And do you need one when you are giving birth?
More women than ever are looking for ways to enjoy a natural birth with some rejecting heavily medicalized settings for a more relaxed home birth. Doulas are non-medical professionals who help women and families in a number of significant health experiences, including during pregnancy, labor, and birth. The support of a doula can be invaluable to women who are looking for extra emotional and practical support alongside that of their medical team. We take a closer look at the roles of doulas to help you decide if they could be an important part of your pregnancy experience, below.
What Does a Doula Offer?
A doula is someone who provides emotional and physical support to women and families. This support may be provided before, during, or after birth. Many doulas are specially trained to provide personalized support and hold accreditation. A doula may specialize in one of the following areas or offer a combination of services at different stages of a woman’s pregnancy journey:
A labor doula provides dedicated care to women throughout the process of birth. This starts during the second or third trimester when the doula will meet with mom to help create a birthing plan, discuss any concerns, and work on breathing techniques. During the labor itself, a doula can provide emotional support and physical comfort. This may include massage and relaxation therapies, nutrition and hydration advice, guidance on positions to take, communication with the medical team, and reassurance for a birthing partner.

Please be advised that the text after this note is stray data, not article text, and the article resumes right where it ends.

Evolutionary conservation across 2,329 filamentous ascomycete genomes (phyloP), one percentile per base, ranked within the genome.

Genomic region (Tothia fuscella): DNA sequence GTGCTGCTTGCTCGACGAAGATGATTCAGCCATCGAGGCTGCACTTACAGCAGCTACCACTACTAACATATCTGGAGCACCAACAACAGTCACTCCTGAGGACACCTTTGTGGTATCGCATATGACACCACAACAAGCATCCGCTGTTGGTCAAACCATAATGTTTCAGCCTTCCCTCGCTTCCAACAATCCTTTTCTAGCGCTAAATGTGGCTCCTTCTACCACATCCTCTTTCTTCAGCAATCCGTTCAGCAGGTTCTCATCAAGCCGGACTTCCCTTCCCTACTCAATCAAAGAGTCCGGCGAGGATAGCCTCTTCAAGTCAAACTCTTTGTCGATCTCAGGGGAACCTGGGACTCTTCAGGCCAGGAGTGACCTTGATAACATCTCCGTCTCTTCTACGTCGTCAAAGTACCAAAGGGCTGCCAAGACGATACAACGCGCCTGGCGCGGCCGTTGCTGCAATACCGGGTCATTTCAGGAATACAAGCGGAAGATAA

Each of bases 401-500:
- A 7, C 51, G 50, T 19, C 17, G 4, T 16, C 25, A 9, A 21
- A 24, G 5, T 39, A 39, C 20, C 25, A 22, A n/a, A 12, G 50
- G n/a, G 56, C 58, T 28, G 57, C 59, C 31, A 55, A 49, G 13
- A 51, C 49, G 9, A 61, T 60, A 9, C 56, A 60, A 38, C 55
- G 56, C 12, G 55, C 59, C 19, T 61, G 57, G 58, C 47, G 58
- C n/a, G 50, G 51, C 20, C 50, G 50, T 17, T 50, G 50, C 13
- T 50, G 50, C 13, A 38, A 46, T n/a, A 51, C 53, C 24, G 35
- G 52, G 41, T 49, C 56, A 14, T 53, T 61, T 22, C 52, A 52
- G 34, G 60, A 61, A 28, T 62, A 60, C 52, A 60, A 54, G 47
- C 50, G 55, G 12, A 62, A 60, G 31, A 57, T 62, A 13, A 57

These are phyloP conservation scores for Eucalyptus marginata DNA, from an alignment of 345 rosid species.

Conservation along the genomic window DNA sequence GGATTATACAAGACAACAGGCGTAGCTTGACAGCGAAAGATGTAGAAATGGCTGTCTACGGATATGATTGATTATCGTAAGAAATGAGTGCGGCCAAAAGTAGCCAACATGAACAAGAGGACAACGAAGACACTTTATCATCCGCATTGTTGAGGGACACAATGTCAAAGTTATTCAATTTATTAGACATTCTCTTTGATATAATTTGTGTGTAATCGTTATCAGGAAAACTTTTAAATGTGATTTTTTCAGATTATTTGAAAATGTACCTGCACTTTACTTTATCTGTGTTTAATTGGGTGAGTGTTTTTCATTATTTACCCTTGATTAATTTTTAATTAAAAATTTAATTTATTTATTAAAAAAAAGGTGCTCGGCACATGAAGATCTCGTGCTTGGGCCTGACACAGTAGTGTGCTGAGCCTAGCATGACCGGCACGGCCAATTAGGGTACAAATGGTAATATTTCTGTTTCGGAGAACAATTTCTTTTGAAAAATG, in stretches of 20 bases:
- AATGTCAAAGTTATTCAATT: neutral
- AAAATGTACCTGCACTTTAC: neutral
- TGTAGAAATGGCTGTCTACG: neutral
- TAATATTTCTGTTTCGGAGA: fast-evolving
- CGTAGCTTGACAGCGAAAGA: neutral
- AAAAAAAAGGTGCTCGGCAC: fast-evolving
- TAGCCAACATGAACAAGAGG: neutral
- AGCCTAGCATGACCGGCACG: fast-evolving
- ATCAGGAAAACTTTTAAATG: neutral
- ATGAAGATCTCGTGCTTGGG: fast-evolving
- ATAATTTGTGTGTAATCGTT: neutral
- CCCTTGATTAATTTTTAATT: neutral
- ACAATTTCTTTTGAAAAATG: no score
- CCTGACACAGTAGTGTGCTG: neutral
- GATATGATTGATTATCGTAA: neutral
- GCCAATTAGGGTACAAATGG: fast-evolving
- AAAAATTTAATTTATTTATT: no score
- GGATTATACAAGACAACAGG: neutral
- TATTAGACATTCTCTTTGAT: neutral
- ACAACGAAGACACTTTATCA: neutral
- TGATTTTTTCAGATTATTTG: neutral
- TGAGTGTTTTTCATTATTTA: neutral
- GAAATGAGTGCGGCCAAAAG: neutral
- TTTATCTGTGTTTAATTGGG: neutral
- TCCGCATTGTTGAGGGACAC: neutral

Antepartum doulas support mothers before their babies arrive – this is usually in cases where a mom is on fulltime bedrest or engaged in another type of medical care due to pregnancy complications. This type of doula may provide practical assistance with housework and childcare as well as providing generalized pregnancy advice and emotional support.